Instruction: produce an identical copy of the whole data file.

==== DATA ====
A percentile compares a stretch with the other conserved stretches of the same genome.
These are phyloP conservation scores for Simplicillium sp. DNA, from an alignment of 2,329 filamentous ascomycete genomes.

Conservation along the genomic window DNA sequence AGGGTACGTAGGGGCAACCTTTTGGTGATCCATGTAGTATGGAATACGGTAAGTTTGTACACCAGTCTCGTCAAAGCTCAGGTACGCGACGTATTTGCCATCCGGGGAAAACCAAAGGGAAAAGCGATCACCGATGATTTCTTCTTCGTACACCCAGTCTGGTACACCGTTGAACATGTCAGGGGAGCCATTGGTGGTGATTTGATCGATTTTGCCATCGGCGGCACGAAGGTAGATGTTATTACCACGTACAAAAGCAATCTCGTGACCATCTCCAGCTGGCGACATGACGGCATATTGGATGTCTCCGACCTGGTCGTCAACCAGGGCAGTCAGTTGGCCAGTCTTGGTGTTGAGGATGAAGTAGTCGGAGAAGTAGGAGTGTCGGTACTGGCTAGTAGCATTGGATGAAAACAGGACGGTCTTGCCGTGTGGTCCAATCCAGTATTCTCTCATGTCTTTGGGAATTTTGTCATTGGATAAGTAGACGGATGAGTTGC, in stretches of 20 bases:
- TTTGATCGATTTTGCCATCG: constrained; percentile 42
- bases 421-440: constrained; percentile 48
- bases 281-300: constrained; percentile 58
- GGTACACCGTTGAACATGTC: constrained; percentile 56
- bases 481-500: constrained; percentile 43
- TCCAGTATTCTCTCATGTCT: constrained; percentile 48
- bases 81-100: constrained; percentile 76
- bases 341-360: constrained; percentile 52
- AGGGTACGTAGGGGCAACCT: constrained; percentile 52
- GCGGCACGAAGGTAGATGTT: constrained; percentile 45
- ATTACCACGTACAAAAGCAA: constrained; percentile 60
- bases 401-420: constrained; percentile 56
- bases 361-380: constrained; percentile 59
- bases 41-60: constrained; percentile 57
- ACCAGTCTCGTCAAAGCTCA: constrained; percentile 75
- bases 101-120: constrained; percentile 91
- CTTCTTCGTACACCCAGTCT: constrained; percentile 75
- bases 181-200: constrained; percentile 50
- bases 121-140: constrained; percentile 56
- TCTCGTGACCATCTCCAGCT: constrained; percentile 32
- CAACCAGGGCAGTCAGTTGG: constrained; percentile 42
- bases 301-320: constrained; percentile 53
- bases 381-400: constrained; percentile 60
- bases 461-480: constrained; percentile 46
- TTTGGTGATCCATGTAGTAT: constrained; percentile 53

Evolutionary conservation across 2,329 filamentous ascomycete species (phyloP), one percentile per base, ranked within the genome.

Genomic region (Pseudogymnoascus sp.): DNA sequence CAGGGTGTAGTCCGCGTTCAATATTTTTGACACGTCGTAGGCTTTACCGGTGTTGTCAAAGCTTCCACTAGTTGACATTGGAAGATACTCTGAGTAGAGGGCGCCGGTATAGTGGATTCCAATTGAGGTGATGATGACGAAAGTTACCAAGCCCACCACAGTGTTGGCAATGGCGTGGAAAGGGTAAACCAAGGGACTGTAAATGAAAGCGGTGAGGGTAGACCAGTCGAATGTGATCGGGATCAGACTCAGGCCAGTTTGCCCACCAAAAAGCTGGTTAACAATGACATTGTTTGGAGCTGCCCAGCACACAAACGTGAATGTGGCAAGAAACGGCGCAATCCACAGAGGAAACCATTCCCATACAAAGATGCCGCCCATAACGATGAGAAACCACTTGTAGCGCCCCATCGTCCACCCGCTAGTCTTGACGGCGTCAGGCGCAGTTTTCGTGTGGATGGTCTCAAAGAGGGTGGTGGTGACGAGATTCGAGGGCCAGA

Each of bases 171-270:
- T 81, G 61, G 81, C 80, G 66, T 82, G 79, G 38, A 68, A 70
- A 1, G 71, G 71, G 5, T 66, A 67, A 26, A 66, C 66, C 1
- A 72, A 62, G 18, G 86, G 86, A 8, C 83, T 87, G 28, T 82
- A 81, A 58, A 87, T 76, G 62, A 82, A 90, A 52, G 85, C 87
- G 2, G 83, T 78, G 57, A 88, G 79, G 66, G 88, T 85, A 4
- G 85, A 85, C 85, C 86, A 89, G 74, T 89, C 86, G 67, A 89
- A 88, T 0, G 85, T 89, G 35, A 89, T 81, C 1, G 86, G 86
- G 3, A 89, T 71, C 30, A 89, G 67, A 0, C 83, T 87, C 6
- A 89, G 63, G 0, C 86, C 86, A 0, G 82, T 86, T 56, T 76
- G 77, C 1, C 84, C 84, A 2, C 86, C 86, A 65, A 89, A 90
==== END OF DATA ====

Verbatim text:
A percentile compares a stretch with the other conserved stretches of the same genome.
These are phyloP conservation scores for Simplicillium sp. DNA, from an alignment of 2,329 filamentous ascomycete genomes.

Conservation along the genomic window DNA sequence AGGGTACGTAGGGGCAACCTTTTGGTGATCCATGTAGTATGGAATACGGTAAGTTTGTACACCAGTCTCGTCAAAGCTCAGGTACGCGACGTATTTGCCATCCGGGGAAAACCAAAGGGAAAAGCGATCACCGATGATTTCTTCTTCGTACACCCAGTCTGGTACACCGTTGAACATGTCAGGGGAGCCATTGGTGGTGATTTGATCGATTTTGCCATCGGCGGCACGAAGGTAGATGTTATTACCACGTACAAAAGCAATCTCGTGACCATCTCCAGCTGGCGACATGACGGCATATTGGATGTCTCCGACCTGGTCGTCAACCAGGGCAGTCAGTTGGCCAGTCTTGGTGTTGAGGATGAAGTAGTCGGAGAAGTAGGAGTGTCGGTACTGGCTAGTAGCATTGGATGAAAACAGGACGGTCTTGCCGTGTGGTCCAATCCAGTATTCTCTCATGTCTTTGGGAATTTTGTCATTGGATAAGTAGACGGATGAGTTGC, in stretches of 20 bases:
- TTTGATCGATTTTGCCATCG: constrained; percentile 42
- bases 421-440: constrained; percentile 48
- bases 281-300: constrained; percentile 58
- GGTACACCGTTGAACATGTC: constrained; percentile 56
- bases 481-500: constrained; percentile 43
- TCCAGTATTCTCTCATGTCT: constrained; percentile 48
- bases 81-100: constrained; percentile 76
- bases 341-360: constrained; percentile 52
- AGGGTACGTAGGGGCAACCT: constrained; percentile 52
- GCGGCACGAAGGTAGATGTT: constrained; percentile 45
- ATTACCACGTACAAAAGCAA: constrained; percentile 60
- bases 401-420: constrained; percentile 56
- bases 361-380: constrained; percentile 59
- bases 41-60: constrained; percentile 57
- ACCAGTCTCGTCAAAGCTCA: constrained; percentile 75
- bases 101-120: constrained; percentile 91
- CTTCTTCGTACACCCAGTCT: constrained; percentile 75
- bases 181-200: constrained; percentile 50
- bases 121-140: constrained; percentile 56
- TCTCGTGACCATCTCCAGCT: constrained; percentile 32
- CAACCAGGGCAGTCAGTTGG: constrained; percentile 42
- bases 301-320: constrained; percentile 53
- bases 381-400: constrained; percentile 60
- bases 461-480: constrained; percentile 46
- TTTGGTGATCCATGTAGTAT: constrained; percentile 53

Evolutionary conservation across 2,329 filamentous ascomycete species (phyloP), one percentile per base, ranked within the genome.

Genomic region (Pseudogymnoascus sp.): DNA sequence CAGGGTGTAGTCCGCGTTCAATATTTTTGACACGTCGTAGGCTTTACCGGTGTTGTCAAAGCTTCCACTAGTTGACATTGGAAGATACTCTGAGTAGAGGGCGCCGGTATAGTGGATTCCAATTGAGGTGATGATGACGAAAGTTACCAAGCCCACCACAGTGTTGGCAATGGCGTGGAAAGGGTAAACCAAGGGACTGTAAATGAAAGCGGTGAGGGTAGACCAGTCGAATGTGATCGGGATCAGACTCAGGCCAGTTTGCCCACCAAAAAGCTGGTTAACAATGACATTGTTTGGAGCTGCCCAGCACACAAACGTGAATGTGGCAAGAAACGGCGCAATCCACAGAGGAAACCATTCCCATACAAAGATGCCGCCCATAACGATGAGAAACCACTTGTAGCGCCCCATCGTCCACCCGCTAGTCTTGACGGCGTCAGGCGCAGTTTTCGTGTGGATGGTCTCAAAGAGGGTGGTGGTGACGAGATTCGAGGGCCAGA

Each of bases 171-270:
- T 81, G 61, G 81, C 80, G 66, T 82, G 79, G 38, A 68, A 70
- A 1, G 71, G 71, G 5, T 66, A 67, A 26, A 66, C 66, C 1
- A 72, A 62, G 18, G 86, G 86, A 8, C 83, T 87, G 28, T 82
- A 81, A 58, A 87, T 76, G 62, A 82, A 90, A 52, G 85, C 87
- G 2, G 83, T 78, G 57, A 88, G 79, G 66, G 88, T 85, A 4
- G 85, A 85, C 85, C 86, A 89, G 74, T 89, C 86, G 67, A 89
- A 88, T 0, G 85, T 89, G 35, A 89, T 81, C 1, G 86, G 86
- G 3, A 89, T 71, C 30, A 89, G 67, A 0, C 83, T 87, C 6
- A 89, G 63, G 0, C 86, C 86, A 0, G 82, T 86, T 56, T 76
- G 77, C 1, C 84, C 84, A 2, C 86, C 86, A 65, A 89, A 90